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I kept it even simpler, adding the old rice, cotton balls and tree cookie cutters.  Instead of a star we used a tiny gingerbread man.  G has been reading the classic tale “The Gingerbread Man.”  Our favorite versions are Jan Brett’s “Gingerbread Baby” and Usborne’s “The Gingerbread Man.”  The latter has the added bonus of repetitive, words for emerging readers and an introduction to the meaning of fractions.  The fox SNAPS one-fourth of the gingerbread man, then one-half, and then three-fourths, etc. I smiled as he immediately began to reenact the story, quoting directly from our favorite books.  Finally, I added some inexpensive candy cane ornaments we intend to eventually hang on our tree.  G added the horse.  Apparently, it is actually “Aslan, the good lion, and he is roaring through Narnia.”  Well, that just demonstrates another reason I love these bins – they are a great way to showcase your little one’s imagination.

I probably shouldn’t tell you since it is politically incorrect, but the candy canes quickly became “candy cane guns” to my cowboy-loving guy.  Anyone who knows G is not surprised.  Besides, I have not yet explained to him what political correctness is.

May your family love every green holly leaf still on the tree.  May you have winter cheer.  May you take the time to pause and enjoy your little one’s imagination at this time of the year.

Farm Tales

Soups and stews. Pumpkin pie and muffins. Cardigans and scarves. It’s autumn in the Midwest. How does this translate into preschool literature? Farm stories! For the last couple of weeks G and I have been reading a collection of Golden Books all with farm themes – “A Day on the Farm,” “The Little Red Hen” and “Two Little Gardeners,” by Margaret Wise Brown but mostly we have delved into Richard Scarry’s “The Animals of Farmer Jones.”

This sweet story introduces preschoolers to typical animals on the farm and the various grains they might eat. The animals patiently wait for Farmer Jones to leave his tractor at the end of the day to provide them with their dinner.  G enjoyed all the supplemental activities that we created for this story, but I don’t think there was enough substance to the tale for the multiple readings we did as with “Lentil” and others. Nevertheless, our weather vane still adorns the kitchen table.


Science – Every barn has a weather vane. We stuck to creating one with the traditional rooster. G already knows his compass points, so he helped me label them, and we stuck them on the lid to an empty plastic fruit container. We placed rocks in the bottom to weight it down and poked a hole in the lid large enough to set a straw through, which was stabilized by the rocks. We placed another straw in the first and secured them with tape.


While G was coloring a print out template of a rooster, I cut out an arrow from cardstock and fastened it with a paperclip in the middle of the straw. G taped the rooster to the top of the straw, and we were ready to observe the wind. G learned that meteorologists observe and study the weather.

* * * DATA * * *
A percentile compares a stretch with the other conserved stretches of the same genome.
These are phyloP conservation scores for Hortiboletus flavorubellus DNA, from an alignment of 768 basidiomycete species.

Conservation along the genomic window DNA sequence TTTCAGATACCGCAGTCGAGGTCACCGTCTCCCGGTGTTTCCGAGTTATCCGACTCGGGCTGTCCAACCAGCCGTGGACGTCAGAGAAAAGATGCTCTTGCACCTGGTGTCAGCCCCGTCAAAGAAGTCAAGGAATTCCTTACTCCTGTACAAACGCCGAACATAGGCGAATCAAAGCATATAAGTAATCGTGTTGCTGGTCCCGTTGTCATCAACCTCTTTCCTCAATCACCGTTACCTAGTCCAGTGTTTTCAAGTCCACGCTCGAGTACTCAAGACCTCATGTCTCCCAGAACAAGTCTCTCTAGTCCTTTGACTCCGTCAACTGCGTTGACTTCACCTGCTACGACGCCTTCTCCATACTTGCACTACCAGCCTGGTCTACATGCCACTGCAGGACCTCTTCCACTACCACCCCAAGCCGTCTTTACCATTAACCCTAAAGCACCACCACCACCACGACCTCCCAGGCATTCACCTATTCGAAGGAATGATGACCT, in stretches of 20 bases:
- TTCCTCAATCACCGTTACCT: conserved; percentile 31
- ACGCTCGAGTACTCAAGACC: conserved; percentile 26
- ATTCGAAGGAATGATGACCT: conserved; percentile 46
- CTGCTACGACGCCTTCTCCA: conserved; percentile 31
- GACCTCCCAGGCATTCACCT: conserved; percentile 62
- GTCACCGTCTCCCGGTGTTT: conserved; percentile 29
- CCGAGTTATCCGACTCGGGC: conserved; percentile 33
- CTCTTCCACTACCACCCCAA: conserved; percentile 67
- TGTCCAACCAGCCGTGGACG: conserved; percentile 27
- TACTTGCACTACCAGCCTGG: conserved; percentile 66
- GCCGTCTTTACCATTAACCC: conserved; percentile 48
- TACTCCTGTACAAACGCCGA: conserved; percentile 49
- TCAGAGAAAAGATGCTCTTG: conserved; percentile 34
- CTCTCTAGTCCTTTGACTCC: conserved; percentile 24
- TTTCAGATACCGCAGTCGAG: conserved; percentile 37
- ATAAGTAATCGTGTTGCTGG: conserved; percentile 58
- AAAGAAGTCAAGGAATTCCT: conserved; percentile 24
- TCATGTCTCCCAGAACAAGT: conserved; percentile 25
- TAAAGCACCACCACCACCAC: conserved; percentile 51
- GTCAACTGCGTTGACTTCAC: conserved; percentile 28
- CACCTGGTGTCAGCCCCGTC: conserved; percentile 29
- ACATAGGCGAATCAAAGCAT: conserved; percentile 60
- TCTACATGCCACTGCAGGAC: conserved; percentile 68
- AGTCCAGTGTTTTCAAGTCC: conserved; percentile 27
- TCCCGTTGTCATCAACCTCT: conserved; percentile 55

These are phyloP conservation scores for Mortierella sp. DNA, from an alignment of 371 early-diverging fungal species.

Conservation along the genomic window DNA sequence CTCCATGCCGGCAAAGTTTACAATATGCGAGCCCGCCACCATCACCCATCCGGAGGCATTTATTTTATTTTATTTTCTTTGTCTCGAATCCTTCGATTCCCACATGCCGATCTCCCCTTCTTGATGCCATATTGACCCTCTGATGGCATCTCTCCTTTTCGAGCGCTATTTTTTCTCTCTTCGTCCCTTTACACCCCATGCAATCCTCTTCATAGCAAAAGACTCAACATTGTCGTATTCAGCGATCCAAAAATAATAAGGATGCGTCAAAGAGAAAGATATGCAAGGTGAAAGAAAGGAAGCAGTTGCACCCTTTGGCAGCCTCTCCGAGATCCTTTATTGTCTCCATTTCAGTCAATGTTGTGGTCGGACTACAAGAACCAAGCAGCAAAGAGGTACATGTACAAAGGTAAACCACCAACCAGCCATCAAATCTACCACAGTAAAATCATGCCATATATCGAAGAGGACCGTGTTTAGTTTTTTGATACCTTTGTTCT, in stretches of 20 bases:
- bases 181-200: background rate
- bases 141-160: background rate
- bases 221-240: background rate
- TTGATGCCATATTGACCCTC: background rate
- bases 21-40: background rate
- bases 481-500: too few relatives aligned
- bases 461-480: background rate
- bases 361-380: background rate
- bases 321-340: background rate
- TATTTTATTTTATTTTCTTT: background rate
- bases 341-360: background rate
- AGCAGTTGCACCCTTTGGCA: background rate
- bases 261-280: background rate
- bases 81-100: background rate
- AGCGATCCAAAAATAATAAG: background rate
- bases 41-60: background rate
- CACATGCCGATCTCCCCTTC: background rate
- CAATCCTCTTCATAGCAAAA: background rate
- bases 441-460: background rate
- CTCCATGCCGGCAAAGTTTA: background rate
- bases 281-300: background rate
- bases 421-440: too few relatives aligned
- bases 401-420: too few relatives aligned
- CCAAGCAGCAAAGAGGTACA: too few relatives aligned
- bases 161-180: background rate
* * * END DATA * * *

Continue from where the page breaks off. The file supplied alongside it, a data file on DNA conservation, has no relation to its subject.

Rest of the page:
Crafts – Our craft project was having fun with scarecrows. Every farm story incorporated the scarecrow at some point, even if he was silently taking his place in the background. For this craft we used a paper plate, felt bits, construction paper, origami and tissue papers, glue and crayons. Basically, it was whatever materials I had on hand. I got this great idea from notimeforflashcards.  Allison McDonald always seems to be full of preschool craft ideas – an area where I seriously struggle.

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Telling Time – G has had a little green clock in his room ever since he was born, so I often show him what time it is, namely at bedtime. We noticed Farmer Jones fed the animals at six o’clock, so we played with the hands on our clock as we talked about what we did at seven o’clock, twelve o’clock or eight o’clock.


G knows the minute hand and the hour hand, so we learned how to change the time for the hour and the half hour.

G showing what six o'clock looks like.
G showing what six o’clock looks like.

Farm Sensory Bin – These homemade bins seem to be our go to activity regardless what we are learning.  I usually have two or three different themes going at one time, and am finally starting to store extras in large ziploc bags. This saves on having to purchase many different plastic containers.


This one was created with a combination of rice, beans and popcorn I had leftover from another bin. We added a few plastic scoops, craft leaves leftover from a church luncheon and, of course, the Fisher Price farm figures. Sensory bins are really the most fun when the play is child-led. We don’t have a particular agenda when playing with these. I mostly liked burying my hands in all of it and sifting the popcorn through my fingers. G has spent most of his time so far throwing the leaves in the air and quoting, “The leaves are turning red and brown.  The leaves are falling to the ground.”

Word Cards– From such a young age G has been focused on text in his books. He follows along with his finger as we read, so at three he already has quite a few sight words in his repertoire. I wanted to boost his confidence with his familiarity with some of these words. G helped me look through the illustrations and text as he chose which words to create into word cards. He spelled them aloud for me as I wrote. Pig, cow, horse, farmer, thank you were a few. I think we made 10-12 altogether.


First I scrambled them up while he read them to me. Perfect. The next day I gave him dot paints and called out a word while he put a dot on the correct card. This was fun for him for a few minutes, and he was proud of himself for being able to “read.” A couple of days later we got out the play dough and wooden letters. G used his word cards to spell the words by pressing the wooden letter into the play dough. Not only did this reinforce his knowledge of the sight words, but it was good fine motor practice for his little fingers.

Field trips – I always like to give G a field trip opportunity with the stories we read. The most obvious choices were a trip to our very local organic dairy farm, which of course, meant milkshakes afterward, and a visit to the pumpkin festival.


Picking a pumpkin, pony rides, the corn maze, and eating apple donuts are all a highlight of our fall season.